Dr Robert Symmons, the curator at Fishbourne Roman Palace, writes about the struggle at local museums to find more storage space
There is a crisis facing many museums in Britain and for once it is not financial, but is due to a chronic lack of storage space.
A few weeks ago I wrote about the vast quantities of artefacts that archaeology museums keep behind the scenes.
These research collections form the backbone of any museum of archaeology and come from excavations that take place ahead of housing developments and other construction projects.
You may have noticed in recent years that more and more construction projects are going ahead, but you almost certainly won’t have noticed your local museum extending its store to keep the artefacts recovered during these projects.
So, where is all of this newly excavated material going?
Most museums cannot take it in because they are full and building or hiring additional space is too costly.
The only logical solution is to create more space by disposing of some artefacts, and this is perhaps the biggest ethical minefield any curator is ever likely to have to negotiate.
Who is to say that a box of medieval pottery deserves to be kept more than a crate of Roman tile?
Part of the problem is that we don’t know what technological advances the future will bring.
Most curators dread disposing of anything in case future scientific methods mean that it has unrecognised archaeological research potential.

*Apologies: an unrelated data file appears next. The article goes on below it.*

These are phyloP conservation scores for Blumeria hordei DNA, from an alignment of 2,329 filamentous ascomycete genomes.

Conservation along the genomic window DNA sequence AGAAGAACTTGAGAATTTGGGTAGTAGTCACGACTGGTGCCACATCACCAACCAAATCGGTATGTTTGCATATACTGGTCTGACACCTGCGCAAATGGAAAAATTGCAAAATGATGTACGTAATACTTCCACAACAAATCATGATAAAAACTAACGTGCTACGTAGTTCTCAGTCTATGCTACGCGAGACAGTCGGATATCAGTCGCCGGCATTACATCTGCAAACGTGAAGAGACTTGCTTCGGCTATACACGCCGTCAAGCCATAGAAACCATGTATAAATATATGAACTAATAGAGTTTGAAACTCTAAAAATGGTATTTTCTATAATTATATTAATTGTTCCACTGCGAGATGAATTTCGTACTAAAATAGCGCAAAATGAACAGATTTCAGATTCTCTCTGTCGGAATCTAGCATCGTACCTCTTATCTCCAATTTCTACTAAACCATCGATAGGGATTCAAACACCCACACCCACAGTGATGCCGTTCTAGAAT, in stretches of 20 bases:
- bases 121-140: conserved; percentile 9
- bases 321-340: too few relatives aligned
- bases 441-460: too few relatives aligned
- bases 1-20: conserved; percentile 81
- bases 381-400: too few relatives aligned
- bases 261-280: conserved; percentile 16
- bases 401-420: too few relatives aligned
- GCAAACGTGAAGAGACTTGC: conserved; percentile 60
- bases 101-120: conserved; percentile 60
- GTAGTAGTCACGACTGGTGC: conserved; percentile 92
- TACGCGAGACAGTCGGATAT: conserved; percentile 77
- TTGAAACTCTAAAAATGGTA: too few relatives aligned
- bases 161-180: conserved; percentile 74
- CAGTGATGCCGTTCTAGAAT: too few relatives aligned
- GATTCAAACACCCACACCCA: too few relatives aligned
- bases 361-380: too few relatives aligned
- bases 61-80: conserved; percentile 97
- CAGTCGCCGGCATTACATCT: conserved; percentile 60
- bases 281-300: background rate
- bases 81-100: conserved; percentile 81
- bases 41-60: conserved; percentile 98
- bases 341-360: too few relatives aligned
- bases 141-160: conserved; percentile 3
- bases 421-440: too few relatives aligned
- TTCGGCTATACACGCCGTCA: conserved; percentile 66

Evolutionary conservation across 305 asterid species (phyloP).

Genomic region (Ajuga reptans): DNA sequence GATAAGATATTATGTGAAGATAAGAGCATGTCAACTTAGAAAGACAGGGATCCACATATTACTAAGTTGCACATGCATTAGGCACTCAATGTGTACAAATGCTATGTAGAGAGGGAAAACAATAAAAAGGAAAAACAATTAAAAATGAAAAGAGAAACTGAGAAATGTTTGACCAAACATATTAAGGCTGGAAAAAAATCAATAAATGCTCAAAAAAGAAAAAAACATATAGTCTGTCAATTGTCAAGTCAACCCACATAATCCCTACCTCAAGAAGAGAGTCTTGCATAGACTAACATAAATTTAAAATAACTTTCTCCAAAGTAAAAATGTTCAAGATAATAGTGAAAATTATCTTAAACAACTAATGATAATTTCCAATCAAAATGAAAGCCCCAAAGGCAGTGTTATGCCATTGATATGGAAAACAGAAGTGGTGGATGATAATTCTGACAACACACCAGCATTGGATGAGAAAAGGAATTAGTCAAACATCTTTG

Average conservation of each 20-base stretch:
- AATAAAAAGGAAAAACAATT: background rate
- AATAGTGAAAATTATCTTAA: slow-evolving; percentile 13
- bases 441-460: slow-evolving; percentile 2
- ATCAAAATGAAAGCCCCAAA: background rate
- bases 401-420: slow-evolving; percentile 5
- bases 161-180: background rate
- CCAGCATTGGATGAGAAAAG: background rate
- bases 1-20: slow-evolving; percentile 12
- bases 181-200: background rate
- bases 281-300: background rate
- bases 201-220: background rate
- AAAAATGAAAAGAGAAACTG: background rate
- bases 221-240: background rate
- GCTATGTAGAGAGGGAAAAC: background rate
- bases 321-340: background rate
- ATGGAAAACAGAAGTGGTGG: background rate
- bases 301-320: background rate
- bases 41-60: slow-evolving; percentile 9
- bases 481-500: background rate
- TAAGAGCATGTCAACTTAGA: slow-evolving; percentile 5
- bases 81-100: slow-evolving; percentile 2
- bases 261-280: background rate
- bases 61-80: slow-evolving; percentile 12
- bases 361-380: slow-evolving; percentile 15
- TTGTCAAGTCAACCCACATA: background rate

What a relief museums didn’t get rid of all of the animal bone excavated in the 1960s or we would have lost all the information that recent advances in DNA analysis has enabled, for example.
And what do you do with the material once the decision is made to dispose of it?
It is unlikely that other museums will want it and there is a limit to how much will be needed by schools and other groups as teaching material.
You can’t simply send it to landfill or dig a hole and bury it, unless you want to cause future generations of archaeologists untold confusion if it is ever found again.
There are no easy answers and until these problems are solved, the situation is getting worse, with more and more artefacts stored in contractors’ warehouses unavailable for display and unable to be accessed by the public whose heritage it represents.
n Fishbourne Roman Palace is in Roman Way, Fishbourne. Call 01243 785859 to find out more about the museum.